ln x + ln(x-10) = 5 solve for x.
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When adding 'ln' together, you can follow a general rule:
ln(a) + ln(b) = ln(a*b) You just multiply whatever is in the parentheses to condense into one 'ln'.
Now for the problem:
ln(x) + ln(x-10) = 5
ln(x*(x-10)) = 5 Simplify the inner part of 'ln'
ln(x^2-10x) = 5 Now you take the 'e' to both sides to remove the 'ln' on the left-hand side to solve for 'x'.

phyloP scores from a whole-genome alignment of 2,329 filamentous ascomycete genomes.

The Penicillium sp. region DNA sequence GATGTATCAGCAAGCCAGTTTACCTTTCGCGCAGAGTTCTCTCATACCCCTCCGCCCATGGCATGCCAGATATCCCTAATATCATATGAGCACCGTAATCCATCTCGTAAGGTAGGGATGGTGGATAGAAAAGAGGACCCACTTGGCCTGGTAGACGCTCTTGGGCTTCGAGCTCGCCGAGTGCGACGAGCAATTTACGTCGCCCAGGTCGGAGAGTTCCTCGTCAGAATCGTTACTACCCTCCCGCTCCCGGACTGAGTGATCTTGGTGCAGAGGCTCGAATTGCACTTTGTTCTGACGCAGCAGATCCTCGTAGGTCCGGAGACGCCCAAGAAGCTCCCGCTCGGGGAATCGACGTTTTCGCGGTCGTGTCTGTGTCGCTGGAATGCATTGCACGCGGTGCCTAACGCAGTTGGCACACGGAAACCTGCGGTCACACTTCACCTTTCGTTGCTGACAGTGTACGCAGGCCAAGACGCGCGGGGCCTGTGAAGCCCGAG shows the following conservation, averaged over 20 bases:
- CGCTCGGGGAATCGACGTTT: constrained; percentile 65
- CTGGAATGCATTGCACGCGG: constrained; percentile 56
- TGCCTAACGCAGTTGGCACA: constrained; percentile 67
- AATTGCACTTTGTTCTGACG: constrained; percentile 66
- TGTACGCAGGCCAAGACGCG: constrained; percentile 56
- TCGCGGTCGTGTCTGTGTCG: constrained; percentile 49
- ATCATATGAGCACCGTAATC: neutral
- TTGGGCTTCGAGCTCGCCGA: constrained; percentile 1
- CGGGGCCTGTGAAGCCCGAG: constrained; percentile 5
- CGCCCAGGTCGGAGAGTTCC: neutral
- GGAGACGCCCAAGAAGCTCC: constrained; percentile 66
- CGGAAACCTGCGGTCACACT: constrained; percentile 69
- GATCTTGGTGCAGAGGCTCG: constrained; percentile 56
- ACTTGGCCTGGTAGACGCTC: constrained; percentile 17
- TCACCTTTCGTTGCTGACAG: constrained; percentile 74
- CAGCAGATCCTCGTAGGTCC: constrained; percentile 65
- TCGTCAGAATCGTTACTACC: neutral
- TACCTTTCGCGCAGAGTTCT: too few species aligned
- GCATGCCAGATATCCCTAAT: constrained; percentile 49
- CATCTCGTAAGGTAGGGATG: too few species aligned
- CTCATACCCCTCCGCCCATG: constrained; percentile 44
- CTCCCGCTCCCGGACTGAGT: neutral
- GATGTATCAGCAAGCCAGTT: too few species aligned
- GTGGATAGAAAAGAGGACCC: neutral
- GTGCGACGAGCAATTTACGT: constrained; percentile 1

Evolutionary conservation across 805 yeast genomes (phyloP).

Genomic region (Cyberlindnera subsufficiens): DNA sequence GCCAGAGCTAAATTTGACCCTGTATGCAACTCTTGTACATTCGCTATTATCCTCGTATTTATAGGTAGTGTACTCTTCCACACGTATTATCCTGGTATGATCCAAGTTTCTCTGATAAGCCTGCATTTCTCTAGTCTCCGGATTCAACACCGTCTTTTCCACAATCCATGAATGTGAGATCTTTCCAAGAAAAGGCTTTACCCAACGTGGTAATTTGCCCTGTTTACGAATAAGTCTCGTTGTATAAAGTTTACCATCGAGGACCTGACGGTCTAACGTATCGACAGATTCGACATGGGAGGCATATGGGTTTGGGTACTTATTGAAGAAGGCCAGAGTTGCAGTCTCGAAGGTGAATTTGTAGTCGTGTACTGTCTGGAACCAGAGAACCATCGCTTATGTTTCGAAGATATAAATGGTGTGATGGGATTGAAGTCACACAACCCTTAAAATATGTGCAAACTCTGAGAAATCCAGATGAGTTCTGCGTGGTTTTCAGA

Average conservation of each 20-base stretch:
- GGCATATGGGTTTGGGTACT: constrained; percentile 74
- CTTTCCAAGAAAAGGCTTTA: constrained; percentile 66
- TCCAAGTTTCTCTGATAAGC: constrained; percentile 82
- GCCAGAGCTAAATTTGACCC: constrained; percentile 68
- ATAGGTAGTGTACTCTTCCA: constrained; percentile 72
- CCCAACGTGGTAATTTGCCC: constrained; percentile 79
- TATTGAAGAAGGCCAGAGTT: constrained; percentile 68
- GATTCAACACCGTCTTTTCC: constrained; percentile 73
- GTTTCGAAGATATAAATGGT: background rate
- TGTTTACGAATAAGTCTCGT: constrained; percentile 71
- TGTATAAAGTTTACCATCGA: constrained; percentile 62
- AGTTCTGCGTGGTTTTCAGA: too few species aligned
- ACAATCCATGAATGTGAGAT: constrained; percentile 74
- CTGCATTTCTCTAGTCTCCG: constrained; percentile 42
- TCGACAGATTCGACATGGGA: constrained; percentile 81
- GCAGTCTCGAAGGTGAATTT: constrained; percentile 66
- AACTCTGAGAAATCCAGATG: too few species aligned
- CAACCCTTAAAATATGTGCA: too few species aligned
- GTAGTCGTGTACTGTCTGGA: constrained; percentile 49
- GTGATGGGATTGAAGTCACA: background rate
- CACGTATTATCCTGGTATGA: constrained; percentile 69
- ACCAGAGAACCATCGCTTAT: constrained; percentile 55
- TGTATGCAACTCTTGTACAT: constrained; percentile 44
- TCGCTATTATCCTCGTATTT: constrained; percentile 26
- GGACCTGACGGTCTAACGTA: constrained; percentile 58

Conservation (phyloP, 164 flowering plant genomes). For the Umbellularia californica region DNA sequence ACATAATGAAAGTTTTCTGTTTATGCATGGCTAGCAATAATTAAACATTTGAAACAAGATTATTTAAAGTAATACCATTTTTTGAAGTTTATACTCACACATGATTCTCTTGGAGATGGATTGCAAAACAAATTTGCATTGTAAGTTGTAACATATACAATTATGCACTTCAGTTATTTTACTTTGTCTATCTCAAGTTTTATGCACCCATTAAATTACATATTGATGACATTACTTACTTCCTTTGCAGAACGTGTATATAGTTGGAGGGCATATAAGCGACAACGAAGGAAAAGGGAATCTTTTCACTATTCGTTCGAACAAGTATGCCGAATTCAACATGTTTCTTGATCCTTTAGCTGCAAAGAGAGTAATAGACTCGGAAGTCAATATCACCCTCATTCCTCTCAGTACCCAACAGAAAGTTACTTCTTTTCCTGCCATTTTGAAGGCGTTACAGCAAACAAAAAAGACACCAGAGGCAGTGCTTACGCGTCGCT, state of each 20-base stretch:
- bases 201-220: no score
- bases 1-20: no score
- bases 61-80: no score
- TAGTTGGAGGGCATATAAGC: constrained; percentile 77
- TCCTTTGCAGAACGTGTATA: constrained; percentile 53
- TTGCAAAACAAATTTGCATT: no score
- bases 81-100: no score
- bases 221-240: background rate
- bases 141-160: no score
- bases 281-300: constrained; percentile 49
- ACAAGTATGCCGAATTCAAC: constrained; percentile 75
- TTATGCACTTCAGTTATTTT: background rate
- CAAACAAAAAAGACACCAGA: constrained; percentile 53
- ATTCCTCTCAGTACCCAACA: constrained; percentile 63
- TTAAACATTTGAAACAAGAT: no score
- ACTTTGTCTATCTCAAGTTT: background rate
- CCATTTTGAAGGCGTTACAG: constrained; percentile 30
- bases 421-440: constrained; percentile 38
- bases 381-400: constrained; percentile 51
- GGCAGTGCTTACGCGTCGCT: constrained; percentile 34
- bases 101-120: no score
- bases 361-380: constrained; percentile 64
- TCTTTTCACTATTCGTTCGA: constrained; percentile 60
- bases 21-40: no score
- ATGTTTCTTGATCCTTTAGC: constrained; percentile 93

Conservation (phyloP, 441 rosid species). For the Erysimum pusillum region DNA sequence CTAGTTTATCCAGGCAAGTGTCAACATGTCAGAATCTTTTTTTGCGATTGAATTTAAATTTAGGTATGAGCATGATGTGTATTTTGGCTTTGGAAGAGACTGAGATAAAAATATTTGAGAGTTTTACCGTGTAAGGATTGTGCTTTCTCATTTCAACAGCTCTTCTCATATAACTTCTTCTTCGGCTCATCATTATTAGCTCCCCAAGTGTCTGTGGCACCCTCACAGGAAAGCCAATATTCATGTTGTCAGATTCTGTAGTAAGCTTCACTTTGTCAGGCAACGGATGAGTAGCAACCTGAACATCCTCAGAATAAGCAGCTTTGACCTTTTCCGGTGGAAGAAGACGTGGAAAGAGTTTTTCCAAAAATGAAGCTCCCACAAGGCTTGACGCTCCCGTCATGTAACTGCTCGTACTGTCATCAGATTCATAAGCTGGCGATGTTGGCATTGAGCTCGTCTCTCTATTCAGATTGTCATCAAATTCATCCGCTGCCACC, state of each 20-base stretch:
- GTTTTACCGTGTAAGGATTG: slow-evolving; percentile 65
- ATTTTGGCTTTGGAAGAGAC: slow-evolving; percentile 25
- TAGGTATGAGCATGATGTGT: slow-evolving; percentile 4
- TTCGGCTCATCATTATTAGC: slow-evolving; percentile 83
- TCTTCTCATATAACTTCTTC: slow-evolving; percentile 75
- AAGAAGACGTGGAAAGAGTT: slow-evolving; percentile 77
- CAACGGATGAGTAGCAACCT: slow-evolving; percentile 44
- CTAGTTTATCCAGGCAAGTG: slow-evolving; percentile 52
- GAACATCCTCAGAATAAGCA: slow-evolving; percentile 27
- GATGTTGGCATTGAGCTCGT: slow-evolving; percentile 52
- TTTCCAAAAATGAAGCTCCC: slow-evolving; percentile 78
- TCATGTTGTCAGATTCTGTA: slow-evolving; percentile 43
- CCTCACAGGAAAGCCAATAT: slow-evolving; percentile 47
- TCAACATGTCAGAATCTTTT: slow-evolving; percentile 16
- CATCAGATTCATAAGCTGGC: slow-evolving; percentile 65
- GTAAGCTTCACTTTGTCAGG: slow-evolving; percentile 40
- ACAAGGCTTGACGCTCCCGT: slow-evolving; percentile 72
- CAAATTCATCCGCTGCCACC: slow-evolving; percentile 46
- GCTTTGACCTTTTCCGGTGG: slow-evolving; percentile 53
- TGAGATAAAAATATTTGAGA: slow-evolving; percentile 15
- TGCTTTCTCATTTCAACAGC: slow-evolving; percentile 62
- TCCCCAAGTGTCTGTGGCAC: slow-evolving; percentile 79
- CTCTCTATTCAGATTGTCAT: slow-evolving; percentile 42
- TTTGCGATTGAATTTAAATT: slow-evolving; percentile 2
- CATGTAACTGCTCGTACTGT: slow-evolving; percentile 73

e^(ln(x^2-10x)) = e^5 e^(lnx) = x (This is another general rule)
x^2-10x = e^5 You can remove an 'x' from both terms on left hand side, and set both equal to e^5.
x*(x-10) = e^5
x-10 = e^5
x = e^5+10
I'm not sure if that's what you're textbook is looking for or not. It may have the answer condensed more.
It may want you to simplify e^5
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